Fair warning: You may not be cool enough to appreciate Ghost World.
That’s because you might be one of the ghosts—those faceless, nameless, passionless people who so vex Enid and Rebecca, our post-adolescent heroines in this new film from director Terry Zwigoff.
Our girls prowl the mini-malls, theme restaurants and garage sales of their suburban lives, looking for something real in a profoundly artificial world while making fun of everything they don’t like. With no words or actions capable of expressing the displacement they feel, they turn everything they see into an opportunity for bitter sarcasm or cruel humor.
All this hostility is masking something, of course. Ghost World is not the first movie that feels like one big long therapy session between the filmmakers and the audience, but it might be one of the best.
Zwigoff, a San Francisco documentarian, also helped write this cerebral, clever film based on co-writer Daniel Clowe’s graphic novel. Crumb, Zwigoff’s much-praised film about cartoonist R. Crumb, was a revelatory map of life’s roads less traveled. In his new film, Zwigoff sticks with that theme, but he takes it in an appropriately strange direction.
It’s not that misfits and outcasts have ever lacked outlets for artistic expression. After all, freaks, geeks and iconoclasts have been responsible for most of the world’s great entertainment. But recently, there’s been a steady stream of divergent programming made by the alienated for the marginalized, or at least those who consciously style themselves as such.
This hip, permanently ironic disaffection with every single thing in your white-bread world is part of our cultural shorthand now. As you might remember from your teenage years, being on the outside is the only place to be, whether you’re a filmmaker, a TV producer or a musician. Enid and Rebecca are plugged into that vibe, but they can’t figure out where it’s taking them.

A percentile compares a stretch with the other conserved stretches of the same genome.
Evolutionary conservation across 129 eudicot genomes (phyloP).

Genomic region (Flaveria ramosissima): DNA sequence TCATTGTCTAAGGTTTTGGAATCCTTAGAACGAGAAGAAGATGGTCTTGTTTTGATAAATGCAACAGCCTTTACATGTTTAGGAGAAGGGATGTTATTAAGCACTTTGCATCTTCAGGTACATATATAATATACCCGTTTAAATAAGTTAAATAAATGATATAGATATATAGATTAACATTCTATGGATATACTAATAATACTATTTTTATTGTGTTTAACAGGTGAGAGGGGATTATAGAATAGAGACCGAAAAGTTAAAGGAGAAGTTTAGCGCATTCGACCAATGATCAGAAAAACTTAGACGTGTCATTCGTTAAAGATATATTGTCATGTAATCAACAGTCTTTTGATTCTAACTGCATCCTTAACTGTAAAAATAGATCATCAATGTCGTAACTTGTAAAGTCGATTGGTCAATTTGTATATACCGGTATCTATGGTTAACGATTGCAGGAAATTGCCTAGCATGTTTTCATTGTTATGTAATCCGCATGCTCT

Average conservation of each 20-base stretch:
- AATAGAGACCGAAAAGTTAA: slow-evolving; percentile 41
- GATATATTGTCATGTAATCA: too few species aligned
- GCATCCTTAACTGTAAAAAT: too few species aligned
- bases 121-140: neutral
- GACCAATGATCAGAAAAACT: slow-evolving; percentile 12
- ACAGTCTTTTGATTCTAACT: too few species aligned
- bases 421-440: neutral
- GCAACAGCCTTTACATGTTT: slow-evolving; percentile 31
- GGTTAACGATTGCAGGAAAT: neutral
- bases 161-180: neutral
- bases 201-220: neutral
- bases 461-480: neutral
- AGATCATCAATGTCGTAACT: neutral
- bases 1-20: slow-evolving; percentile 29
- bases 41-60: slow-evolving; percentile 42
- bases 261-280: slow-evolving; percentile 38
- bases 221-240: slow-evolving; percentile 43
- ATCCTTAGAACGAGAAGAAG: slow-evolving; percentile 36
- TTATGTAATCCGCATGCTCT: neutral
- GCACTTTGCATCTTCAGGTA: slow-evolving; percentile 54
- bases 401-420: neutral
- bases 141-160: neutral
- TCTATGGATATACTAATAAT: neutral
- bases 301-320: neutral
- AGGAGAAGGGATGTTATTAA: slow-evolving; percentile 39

Thora Birch (American Beauty) is Enid, a profoundly disaffected, sarcastic, reflexively mean teen trying to survive in suburbia. Scarlett Johansson is Rebecca, her sister in recreational cruelty. They’re out of high school, but they’re proudly not doing anything with themselves—until Rebecca gets a job at a coffee house, and Enid realizes her life is about to change.
Ghost World’s profoundly pessimistic viewpoint is nothing revolutionary, but the film excels by charting new directions. There’s much to love about the tenuous relationship between Enid and Seymour (Steve Buscemi, made for the part), an older, introverted record collector (based partly on Zwigoff himself) who’s “the exact opposite of everything I hate,” Enid tells Rebecca. Illeana Douglas also has a compelling comic role as a politically correct art teacher who doesn’t understand Enid’s strange cartoons.
But Ghost World’s greatest achievement—a masterfully drawn portrait of alienation—also leads to its biggest fault. When the smart, somewhat remote script is paired with Zwigoff’s compelling but aloof direction, the film develops an air of inaccessibility that dampens the fun. Somewhat like director Todd Solondz, Zwigoff isn’t interested in bending his vision to show he has a heart, or even that he knows a heart exists. That’s fine, but it also gives a smug, self-satisfied air to much of the film’s second half.
Essentially, Ghost World is a movie about making fun of things. It lampoons the highbrow, specialized entertainment favored by people who basically think they’re better than everybody else. Of course, that’s also exactly what Ghost World is.
Most people will see something of themselves in Enid or Rebecca, but we get the overwhelming feeling that Zwigoff couldn’t care less. He made a heartbreakingly personal film to express the disconnection and helplessness he feels inside his own mind. If everybody else is clued in to his particular sense of ennui, that’s just one more layer of irony you’re probably not cool enough to understand.
Ghost World (R) HHH1/2 Directed by Terry Zwigoff. Starring Thora Birch, Scarlett Johansson and Steve Buscemi.